National Australia Bank (NAB) will cut 222 jobs in a major workplace shake-up, less than a month after posting a quarterly $1.75bn profit.
The redundancies will impact staff in the personal lending, technology, corporate finance and client coverage sectors, the Financial Services Union (FSU) has confirmed.
Hundreds of workers will be redeployed to other sections.
The FSU is consulting with NAB, Australia’s second-largest bank, on the cuts and expressed outrage the redundancies were sweeping through less than a month after the bank’s latest profit haul.
FSU national secretary Julia Angrisano said there was also fear more job cuts were coming after NAB’s Q3 trading statement stated it was targeting an additional $400m in cost savings.
“That can only mean more jobs are about to go which has had a devastating effect on staff morale,” she said.
“NAB is already under pressure for creating an internal working environment that requires employees to work excessive and unreasonable hours.
“The FSU has taken NAB to the federal court over employee workloads but this latest round of job cuts has raised concerns that the problem is going to become much worse.”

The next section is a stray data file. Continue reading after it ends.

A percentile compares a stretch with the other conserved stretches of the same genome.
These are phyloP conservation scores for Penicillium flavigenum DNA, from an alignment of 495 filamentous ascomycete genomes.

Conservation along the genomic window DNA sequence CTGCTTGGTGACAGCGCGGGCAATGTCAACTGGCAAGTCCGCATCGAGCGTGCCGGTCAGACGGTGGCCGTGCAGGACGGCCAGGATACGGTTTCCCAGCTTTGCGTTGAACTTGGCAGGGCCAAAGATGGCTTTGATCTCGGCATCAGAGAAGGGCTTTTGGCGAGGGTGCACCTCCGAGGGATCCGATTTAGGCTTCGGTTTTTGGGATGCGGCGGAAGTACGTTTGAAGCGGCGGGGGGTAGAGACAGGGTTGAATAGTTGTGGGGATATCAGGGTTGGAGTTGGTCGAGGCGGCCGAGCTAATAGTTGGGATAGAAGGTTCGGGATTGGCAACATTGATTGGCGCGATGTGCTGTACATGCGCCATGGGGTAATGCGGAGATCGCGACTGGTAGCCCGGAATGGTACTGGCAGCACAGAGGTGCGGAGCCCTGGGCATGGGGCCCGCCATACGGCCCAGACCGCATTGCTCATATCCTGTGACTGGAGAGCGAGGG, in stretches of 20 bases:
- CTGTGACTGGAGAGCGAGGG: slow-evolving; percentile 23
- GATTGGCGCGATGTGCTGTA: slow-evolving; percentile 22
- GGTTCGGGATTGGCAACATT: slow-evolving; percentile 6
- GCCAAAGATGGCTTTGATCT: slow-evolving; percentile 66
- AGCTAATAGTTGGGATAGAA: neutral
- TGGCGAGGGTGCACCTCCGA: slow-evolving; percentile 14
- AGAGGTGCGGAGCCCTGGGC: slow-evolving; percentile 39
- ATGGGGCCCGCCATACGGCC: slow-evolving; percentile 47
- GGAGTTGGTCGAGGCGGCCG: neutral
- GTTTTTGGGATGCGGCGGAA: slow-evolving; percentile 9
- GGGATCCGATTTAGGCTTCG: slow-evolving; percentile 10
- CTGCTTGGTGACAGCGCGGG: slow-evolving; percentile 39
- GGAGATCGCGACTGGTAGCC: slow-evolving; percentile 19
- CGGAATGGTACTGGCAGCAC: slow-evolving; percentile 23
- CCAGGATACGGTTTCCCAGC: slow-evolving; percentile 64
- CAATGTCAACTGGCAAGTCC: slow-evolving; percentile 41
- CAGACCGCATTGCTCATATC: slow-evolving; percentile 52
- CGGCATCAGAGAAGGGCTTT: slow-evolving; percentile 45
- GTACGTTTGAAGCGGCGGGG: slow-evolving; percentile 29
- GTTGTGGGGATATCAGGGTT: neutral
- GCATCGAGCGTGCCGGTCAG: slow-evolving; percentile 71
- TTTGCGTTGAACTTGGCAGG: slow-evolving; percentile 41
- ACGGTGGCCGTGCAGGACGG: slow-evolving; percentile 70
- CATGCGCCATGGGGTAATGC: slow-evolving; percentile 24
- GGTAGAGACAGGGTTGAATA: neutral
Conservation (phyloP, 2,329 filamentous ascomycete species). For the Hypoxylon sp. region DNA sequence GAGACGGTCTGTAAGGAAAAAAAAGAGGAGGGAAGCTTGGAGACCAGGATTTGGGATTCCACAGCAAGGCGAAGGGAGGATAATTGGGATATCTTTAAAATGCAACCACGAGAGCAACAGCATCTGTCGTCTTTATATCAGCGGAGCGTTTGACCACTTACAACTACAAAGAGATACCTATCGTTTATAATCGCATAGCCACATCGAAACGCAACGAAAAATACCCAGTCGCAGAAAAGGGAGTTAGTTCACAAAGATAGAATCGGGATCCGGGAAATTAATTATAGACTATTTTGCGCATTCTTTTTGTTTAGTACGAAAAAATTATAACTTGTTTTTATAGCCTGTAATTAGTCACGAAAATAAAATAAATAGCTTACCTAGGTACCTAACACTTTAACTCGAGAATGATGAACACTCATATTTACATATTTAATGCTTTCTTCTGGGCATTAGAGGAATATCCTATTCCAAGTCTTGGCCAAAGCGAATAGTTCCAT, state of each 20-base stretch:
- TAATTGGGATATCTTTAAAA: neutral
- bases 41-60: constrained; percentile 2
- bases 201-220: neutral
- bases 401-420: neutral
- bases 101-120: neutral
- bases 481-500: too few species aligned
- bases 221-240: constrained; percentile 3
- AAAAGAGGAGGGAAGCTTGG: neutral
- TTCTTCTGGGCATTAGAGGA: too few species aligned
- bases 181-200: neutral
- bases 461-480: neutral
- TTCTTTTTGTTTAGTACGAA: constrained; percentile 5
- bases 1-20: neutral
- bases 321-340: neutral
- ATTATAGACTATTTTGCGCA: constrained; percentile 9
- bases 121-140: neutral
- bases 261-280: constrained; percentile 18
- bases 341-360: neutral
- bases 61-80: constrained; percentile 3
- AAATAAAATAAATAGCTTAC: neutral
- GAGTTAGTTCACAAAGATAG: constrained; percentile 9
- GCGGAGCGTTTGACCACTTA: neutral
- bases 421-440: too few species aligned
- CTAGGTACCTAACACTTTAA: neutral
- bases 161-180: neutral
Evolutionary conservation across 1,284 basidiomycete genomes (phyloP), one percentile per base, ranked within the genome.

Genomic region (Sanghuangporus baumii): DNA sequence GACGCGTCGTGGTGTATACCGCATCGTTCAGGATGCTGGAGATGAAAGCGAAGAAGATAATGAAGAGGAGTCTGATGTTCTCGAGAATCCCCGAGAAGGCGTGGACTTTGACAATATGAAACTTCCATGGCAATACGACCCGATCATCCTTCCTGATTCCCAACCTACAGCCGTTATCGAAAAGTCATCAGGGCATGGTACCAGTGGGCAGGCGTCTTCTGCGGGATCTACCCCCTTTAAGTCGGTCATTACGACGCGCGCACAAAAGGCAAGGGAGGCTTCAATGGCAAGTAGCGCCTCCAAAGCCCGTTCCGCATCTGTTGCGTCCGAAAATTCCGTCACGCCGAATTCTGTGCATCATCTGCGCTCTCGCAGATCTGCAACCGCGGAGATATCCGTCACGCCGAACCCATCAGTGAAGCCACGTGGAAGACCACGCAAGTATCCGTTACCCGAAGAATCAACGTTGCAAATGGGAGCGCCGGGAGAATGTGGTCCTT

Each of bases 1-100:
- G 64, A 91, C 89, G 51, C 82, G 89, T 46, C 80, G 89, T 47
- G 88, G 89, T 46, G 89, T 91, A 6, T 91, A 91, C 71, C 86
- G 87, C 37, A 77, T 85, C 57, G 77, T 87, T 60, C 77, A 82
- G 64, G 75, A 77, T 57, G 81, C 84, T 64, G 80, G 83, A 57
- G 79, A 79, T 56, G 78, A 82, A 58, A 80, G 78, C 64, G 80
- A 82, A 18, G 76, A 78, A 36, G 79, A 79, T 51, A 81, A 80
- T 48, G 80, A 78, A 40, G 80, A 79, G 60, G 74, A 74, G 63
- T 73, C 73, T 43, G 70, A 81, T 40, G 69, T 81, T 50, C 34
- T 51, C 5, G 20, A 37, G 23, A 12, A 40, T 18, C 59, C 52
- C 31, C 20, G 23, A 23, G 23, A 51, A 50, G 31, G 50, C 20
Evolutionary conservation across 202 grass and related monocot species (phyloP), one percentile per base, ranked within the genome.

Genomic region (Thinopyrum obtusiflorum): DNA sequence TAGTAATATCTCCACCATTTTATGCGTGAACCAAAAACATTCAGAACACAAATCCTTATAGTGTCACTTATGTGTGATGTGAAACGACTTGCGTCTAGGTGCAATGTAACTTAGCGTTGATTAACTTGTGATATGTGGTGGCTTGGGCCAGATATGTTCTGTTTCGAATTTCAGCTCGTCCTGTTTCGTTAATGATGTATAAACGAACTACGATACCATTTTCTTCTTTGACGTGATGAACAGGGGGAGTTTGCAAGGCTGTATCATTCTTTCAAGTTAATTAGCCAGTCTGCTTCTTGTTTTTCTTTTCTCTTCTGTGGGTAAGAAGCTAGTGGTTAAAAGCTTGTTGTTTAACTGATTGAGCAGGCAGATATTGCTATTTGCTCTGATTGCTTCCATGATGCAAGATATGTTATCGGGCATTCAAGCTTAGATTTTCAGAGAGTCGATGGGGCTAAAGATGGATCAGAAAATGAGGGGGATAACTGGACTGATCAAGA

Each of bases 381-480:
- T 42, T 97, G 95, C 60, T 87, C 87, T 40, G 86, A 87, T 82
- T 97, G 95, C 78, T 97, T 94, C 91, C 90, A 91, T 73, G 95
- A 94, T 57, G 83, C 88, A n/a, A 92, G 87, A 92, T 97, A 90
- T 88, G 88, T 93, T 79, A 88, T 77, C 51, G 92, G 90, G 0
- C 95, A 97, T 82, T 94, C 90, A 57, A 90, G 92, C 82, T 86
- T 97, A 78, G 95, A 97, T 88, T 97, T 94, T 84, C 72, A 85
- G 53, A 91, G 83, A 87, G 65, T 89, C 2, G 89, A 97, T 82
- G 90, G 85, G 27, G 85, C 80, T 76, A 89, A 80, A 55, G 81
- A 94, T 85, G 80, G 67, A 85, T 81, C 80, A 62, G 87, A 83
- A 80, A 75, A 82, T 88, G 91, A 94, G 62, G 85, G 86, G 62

Ms Angrisano said the bank should invest in education and reskilling programs for those impacted to help provide future career opportunities.
She also said workers had lost faith in the major lender.
“The latest round of EA bargaining demonstrated that our members had lost faith in the NAB,” she said.
“If NAB wants to improve its reputation with its staff it should genuinely engage workers in proper consultation before any announcement of change and impact to jobs.”
An NAB spokeswoman said a decision to implement cuts was “always difficult” but the bank would consult with employees to minimise disruptions.
“When colleagues are impacted, our priority is to consult with affected employees and the FSU, maximise redeployment opportunities, minimise retrenchments, seek and match (as far as possible) employee preferences and ensure our colleagues are supported through the appointment of transition coaches and the employee assistance program,” she said.
The spokeswoman also said the bank operated in a “constantly changing” environment that demanded the right skills, capabilities and structures to support customers.
“This means certain roles may no longer be required or need to be moved to support other teams,” she said.
The NAB cuts follow a wave of redundancies in the financial sector.
In July, Commonwealth Bank announced it would slash 250 jobs and since May, Westpac has axed about 750 jobs.